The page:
Innovative Finance to Address Africa’s Infrastructure Needs
By Caitlin MacLean and Harlin Singh
As of 2015, African state governments had financed infrastructure development on their balance sheets alone, resulting in slower progress constrained by budgetary restrictions. In many regions across the African continent, the poor state of infrastructure was found to reduce GDP by 2 percent annually and to lower business productivity by as much as 40 percent annually. Few local governments had the mechanisms in place to issue bonds, and most local banks lacked the capacity to supply loans needed for long-term infrastructure investment.
To address this, The Milken Institute convened a Financial Innovations Lab in London in October 2015, bringing together leaders from private equity funds, commercial banks, development finance institutions, corporations, and institutional investors, with the goal of producing specific recommendations for infrastructure finance models across Africa. The Lab was one of a series of meetings convened by the Milken Institute in partnership with the US Agency for International Development (USAID), Liquidnet, and Symbion, and aimed to facilitate new types of public-private partnerships.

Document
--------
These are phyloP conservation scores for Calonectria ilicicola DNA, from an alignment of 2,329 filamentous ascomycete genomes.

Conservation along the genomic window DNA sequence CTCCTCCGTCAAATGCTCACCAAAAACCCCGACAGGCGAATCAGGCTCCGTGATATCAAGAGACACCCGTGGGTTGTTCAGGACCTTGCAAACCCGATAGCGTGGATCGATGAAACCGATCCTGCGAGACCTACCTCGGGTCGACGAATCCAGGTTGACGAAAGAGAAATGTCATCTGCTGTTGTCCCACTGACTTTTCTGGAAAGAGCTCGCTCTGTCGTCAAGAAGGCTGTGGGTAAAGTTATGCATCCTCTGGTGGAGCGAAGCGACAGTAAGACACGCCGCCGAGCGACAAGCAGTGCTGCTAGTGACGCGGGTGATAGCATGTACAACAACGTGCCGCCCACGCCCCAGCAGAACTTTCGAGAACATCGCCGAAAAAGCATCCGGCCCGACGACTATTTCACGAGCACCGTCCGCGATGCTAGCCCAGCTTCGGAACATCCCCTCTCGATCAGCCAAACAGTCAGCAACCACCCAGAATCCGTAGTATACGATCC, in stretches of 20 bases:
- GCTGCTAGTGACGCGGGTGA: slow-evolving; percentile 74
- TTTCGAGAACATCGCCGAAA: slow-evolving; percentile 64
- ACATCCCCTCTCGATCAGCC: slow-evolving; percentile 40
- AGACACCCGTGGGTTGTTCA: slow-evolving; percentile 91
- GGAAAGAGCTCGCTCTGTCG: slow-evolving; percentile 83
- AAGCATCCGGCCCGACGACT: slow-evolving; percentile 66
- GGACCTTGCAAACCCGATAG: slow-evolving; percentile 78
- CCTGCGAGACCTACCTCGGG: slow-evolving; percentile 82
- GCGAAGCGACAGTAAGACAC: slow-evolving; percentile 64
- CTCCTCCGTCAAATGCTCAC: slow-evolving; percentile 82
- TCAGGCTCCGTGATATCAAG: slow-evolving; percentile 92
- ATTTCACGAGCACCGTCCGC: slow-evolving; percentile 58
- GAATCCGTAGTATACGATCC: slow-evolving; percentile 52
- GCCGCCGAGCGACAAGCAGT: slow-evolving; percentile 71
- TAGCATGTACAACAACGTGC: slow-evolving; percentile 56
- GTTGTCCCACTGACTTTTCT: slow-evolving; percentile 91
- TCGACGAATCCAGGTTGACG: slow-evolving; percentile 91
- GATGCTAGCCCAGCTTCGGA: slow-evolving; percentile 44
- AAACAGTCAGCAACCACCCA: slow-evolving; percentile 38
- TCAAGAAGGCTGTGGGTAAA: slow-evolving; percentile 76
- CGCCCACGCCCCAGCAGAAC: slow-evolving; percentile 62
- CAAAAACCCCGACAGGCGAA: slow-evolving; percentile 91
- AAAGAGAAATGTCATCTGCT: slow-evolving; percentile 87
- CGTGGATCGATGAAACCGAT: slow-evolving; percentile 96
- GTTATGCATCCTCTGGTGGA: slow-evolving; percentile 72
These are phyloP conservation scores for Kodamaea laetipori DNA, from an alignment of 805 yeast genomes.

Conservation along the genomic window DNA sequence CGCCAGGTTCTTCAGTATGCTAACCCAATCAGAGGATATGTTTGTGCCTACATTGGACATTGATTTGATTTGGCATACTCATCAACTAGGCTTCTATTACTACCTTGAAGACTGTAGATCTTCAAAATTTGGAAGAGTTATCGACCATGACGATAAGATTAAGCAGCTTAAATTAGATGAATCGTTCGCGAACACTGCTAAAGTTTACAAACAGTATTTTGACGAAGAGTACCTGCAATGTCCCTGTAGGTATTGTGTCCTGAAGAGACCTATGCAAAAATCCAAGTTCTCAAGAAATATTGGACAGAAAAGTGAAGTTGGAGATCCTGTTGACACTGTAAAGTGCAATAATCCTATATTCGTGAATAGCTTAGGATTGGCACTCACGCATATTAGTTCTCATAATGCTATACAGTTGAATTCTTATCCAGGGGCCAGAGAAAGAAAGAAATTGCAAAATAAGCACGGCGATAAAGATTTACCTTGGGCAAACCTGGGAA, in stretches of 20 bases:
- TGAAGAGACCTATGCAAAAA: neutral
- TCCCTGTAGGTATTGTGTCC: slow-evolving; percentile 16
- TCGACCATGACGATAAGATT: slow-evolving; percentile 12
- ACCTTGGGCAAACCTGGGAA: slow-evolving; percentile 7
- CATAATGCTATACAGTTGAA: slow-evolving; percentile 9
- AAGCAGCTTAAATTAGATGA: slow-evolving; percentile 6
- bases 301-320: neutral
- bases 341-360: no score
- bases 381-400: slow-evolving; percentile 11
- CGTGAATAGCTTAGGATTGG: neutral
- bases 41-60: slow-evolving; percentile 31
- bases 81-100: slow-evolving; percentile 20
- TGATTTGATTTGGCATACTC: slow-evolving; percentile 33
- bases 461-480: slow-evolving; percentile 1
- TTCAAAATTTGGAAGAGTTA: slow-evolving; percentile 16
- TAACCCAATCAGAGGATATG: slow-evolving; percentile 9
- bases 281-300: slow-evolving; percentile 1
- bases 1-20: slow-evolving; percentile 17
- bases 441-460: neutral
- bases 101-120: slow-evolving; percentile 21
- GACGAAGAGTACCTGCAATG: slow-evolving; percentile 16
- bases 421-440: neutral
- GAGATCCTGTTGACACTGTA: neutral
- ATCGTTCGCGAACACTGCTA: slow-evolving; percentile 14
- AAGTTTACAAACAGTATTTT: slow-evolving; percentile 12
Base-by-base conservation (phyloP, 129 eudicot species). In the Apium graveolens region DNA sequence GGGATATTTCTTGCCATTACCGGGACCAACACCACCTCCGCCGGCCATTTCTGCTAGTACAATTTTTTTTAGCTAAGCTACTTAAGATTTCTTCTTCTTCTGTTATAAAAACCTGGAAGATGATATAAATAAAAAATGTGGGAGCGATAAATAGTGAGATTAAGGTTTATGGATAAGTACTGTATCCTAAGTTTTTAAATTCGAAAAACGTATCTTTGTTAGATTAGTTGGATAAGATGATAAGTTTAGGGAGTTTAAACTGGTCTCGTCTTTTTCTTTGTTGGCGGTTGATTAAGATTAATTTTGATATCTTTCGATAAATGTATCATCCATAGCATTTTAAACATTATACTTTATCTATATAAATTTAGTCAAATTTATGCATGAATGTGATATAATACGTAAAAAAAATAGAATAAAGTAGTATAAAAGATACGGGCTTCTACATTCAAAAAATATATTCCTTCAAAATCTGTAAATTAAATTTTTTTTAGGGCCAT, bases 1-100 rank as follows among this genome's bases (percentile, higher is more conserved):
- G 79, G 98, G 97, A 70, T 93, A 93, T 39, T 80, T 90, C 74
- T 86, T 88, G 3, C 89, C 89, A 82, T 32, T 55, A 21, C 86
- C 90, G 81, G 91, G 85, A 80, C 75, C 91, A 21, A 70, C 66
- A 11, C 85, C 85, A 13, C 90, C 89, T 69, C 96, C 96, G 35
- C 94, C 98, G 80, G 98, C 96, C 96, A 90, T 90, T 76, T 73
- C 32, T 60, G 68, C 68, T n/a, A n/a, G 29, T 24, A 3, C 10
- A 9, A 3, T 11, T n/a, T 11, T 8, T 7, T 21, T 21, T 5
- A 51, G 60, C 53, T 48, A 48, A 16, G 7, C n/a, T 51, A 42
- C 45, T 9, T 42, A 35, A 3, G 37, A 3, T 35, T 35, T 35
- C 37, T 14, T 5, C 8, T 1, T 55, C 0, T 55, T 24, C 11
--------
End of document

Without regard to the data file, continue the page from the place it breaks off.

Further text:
Lab participants found a common barrier to investment in Africa’s infrastructure: the perception of outsized risk combined with the lack of a successful track record. In response, participants suggested a broader variety of financial offerings, more sources of data about local conditions, credit and sovereign risk, as well as improved deal implementation and time to completion. Specific models discussed included project bonds, infrastructure debt funds, quasi-public infrastructure debt funds, and public-private partnership equity funds with government taking a first loss position.